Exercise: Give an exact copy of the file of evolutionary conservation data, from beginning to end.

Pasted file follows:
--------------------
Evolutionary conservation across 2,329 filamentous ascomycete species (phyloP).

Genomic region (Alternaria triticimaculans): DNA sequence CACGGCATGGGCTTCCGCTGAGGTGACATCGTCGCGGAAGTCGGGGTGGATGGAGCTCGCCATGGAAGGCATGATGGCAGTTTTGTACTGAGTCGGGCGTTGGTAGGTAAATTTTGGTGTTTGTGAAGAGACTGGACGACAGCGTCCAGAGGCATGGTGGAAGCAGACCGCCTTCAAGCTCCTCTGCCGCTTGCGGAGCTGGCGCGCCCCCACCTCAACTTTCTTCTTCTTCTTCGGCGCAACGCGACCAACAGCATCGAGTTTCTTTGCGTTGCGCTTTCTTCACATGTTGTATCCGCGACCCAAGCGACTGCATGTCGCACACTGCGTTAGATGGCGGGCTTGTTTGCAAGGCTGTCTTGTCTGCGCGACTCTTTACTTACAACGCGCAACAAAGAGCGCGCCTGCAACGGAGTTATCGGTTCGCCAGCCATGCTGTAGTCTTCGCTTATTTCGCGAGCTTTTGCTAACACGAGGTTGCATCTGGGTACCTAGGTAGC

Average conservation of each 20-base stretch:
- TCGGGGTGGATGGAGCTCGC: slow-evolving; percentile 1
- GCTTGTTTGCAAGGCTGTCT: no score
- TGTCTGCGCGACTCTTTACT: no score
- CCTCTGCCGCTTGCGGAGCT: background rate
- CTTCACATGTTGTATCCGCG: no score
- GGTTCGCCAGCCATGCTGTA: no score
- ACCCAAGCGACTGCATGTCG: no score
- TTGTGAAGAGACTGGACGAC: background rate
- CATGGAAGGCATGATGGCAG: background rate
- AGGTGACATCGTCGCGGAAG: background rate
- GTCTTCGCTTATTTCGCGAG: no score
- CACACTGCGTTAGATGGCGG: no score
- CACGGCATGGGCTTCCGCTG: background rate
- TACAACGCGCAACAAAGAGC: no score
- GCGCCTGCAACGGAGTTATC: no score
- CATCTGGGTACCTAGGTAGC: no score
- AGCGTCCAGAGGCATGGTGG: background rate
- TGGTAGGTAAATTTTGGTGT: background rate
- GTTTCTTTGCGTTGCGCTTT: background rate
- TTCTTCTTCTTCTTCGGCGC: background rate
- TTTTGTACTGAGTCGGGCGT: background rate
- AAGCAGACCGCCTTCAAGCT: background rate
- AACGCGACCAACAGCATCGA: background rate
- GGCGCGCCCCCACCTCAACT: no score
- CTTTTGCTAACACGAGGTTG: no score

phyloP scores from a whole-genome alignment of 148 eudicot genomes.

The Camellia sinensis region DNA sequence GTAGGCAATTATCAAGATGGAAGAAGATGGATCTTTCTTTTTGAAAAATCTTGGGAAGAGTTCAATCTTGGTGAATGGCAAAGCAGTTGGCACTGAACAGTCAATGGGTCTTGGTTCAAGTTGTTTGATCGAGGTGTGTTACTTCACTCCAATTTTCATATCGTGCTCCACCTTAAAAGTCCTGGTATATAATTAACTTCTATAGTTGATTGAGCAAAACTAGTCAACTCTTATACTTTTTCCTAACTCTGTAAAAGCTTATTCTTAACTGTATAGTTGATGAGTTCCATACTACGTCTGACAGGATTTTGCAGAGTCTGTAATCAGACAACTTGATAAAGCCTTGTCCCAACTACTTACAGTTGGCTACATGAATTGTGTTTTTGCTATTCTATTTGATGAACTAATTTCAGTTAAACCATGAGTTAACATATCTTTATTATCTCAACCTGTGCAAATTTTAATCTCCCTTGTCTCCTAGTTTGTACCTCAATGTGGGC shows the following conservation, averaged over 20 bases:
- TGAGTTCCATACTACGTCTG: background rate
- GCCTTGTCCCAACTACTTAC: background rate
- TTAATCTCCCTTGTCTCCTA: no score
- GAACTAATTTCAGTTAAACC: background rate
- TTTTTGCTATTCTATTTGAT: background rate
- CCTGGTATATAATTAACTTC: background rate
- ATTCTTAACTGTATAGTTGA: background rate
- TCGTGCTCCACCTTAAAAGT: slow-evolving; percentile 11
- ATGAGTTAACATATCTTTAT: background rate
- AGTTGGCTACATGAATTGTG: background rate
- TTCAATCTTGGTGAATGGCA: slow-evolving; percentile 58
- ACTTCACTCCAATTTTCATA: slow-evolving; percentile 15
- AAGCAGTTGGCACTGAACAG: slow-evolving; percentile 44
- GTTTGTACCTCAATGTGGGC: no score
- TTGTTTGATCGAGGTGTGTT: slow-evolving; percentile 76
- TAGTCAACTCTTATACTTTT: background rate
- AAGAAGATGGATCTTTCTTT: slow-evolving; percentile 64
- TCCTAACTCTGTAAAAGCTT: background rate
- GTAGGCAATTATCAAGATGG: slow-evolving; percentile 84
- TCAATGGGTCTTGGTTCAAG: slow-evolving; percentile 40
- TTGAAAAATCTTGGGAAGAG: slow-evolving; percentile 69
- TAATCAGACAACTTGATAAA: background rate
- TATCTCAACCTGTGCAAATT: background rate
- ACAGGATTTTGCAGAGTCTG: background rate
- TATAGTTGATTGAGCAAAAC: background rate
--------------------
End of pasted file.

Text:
Evolutionary conservation across 2,329 filamentous ascomycete species (phyloP).

Genomic region (Alternaria triticimaculans): DNA sequence CACGGCATGGGCTTCCGCTGAGGTGACATCGTCGCGGAAGTCGGGGTGGATGGAGCTCGCCATGGAAGGCATGATGGCAGTTTTGTACTGAGTCGGGCGTTGGTAGGTAAATTTTGGTGTTTGTGAAGAGACTGGACGACAGCGTCCAGAGGCATGGTGGAAGCAGACCGCCTTCAAGCTCCTCTGCCGCTTGCGGAGCTGGCGCGCCCCCACCTCAACTTTCTTCTTCTTCTTCGGCGCAACGCGACCAACAGCATCGAGTTTCTTTGCGTTGCGCTTTCTTCACATGTTGTATCCGCGACCCAAGCGACTGCATGTCGCACACTGCGTTAGATGGCGGGCTTGTTTGCAAGGCTGTCTTGTCTGCGCGACTCTTTACTTACAACGCGCAACAAAGAGCGCGCCTGCAACGGAGTTATCGGTTCGCCAGCCATGCTGTAGTCTTCGCTTATTTCGCGAGCTTTTGCTAACACGAGGTTGCATCTGGGTACCTAGGTAGC

Average conservation of each 20-base stretch:
- TCGGGGTGGATGGAGCTCGC: slow-evolving; percentile 1
- GCTTGTTTGCAAGGCTGTCT: no score
- TGTCTGCGCGACTCTTTACT: no score
- CCTCTGCCGCTTGCGGAGCT: background rate
- CTTCACATGTTGTATCCGCG: no score
- GGTTCGCCAGCCATGCTGTA: no score
- ACCCAAGCGACTGCATGTCG: no score
- TTGTGAAGAGACTGGACGAC: background rate
- CATGGAAGGCATGATGGCAG: background rate
- AGGTGACATCGTCGCGGAAG: background rate
- GTCTTCGCTTATTTCGCGAG: no score
- CACACTGCGTTAGATGGCGG: no score
- CACGGCATGGGCTTCCGCTG: background rate
- TACAACGCGCAACAAAGAGC: no score
- GCGCCTGCAACGGAGTTATC: no score
- CATCTGGGTACCTAGGTAGC: no score
- AGCGTCCAGAGGCATGGTGG: background rate
- TGGTAGGTAAATTTTGGTGT: background rate
- GTTTCTTTGCGTTGCGCTTT: background rate
- TTCTTCTTCTTCTTCGGCGC: background rate
- TTTTGTACTGAGTCGGGCGT: background rate
- AAGCAGACCGCCTTCAAGCT: background rate
- AACGCGACCAACAGCATCGA: background rate
- GGCGCGCCCCCACCTCAACT: no score
- CTTTTGCTAACACGAGGTTG: no score

phyloP scores from a whole-genome alignment of 148 eudicot genomes.

The Camellia sinensis region DNA sequence GTAGGCAATTATCAAGATGGAAGAAGATGGATCTTTCTTTTTGAAAAATCTTGGGAAGAGTTCAATCTTGGTGAATGGCAAAGCAGTTGGCACTGAACAGTCAATGGGTCTTGGTTCAAGTTGTTTGATCGAGGTGTGTTACTTCACTCCAATTTTCATATCGTGCTCCACCTTAAAAGTCCTGGTATATAATTAACTTCTATAGTTGATTGAGCAAAACTAGTCAACTCTTATACTTTTTCCTAACTCTGTAAAAGCTTATTCTTAACTGTATAGTTGATGAGTTCCATACTACGTCTGACAGGATTTTGCAGAGTCTGTAATCAGACAACTTGATAAAGCCTTGTCCCAACTACTTACAGTTGGCTACATGAATTGTGTTTTTGCTATTCTATTTGATGAACTAATTTCAGTTAAACCATGAGTTAACATATCTTTATTATCTCAACCTGTGCAAATTTTAATCTCCCTTGTCTCCTAGTTTGTACCTCAATGTGGGC shows the following conservation, averaged over 20 bases:
- TGAGTTCCATACTACGTCTG: background rate
- GCCTTGTCCCAACTACTTAC: background rate
- TTAATCTCCCTTGTCTCCTA: no score
- GAACTAATTTCAGTTAAACC: background rate
- TTTTTGCTATTCTATTTGAT: background rate
- CCTGGTATATAATTAACTTC: background rate
- ATTCTTAACTGTATAGTTGA: background rate
- TCGTGCTCCACCTTAAAAGT: slow-evolving; percentile 11
- ATGAGTTAACATATCTTTAT: background rate
- AGTTGGCTACATGAATTGTG: background rate
- TTCAATCTTGGTGAATGGCA: slow-evolving; percentile 58
- ACTTCACTCCAATTTTCATA: slow-evolving; percentile 15
- AAGCAGTTGGCACTGAACAG: slow-evolving; percentile 44
- GTTTGTACCTCAATGTGGGC: no score
- TTGTTTGATCGAGGTGTGTT: slow-evolving; percentile 76
- TAGTCAACTCTTATACTTTT: background rate
- AAGAAGATGGATCTTTCTTT: slow-evolving; percentile 64
- TCCTAACTCTGTAAAAGCTT: background rate
- GTAGGCAATTATCAAGATGG: slow-evolving; percentile 84
- TCAATGGGTCTTGGTTCAAG: slow-evolving; percentile 40
- TTGAAAAATCTTGGGAAGAG: slow-evolving; percentile 69
- TAATCAGACAACTTGATAAA: background rate
- TATCTCAACCTGTGCAAATT: background rate
- ACAGGATTTTGCAGAGTCTG: background rate
- TATAGTTGATTGAGCAAAAC: background rate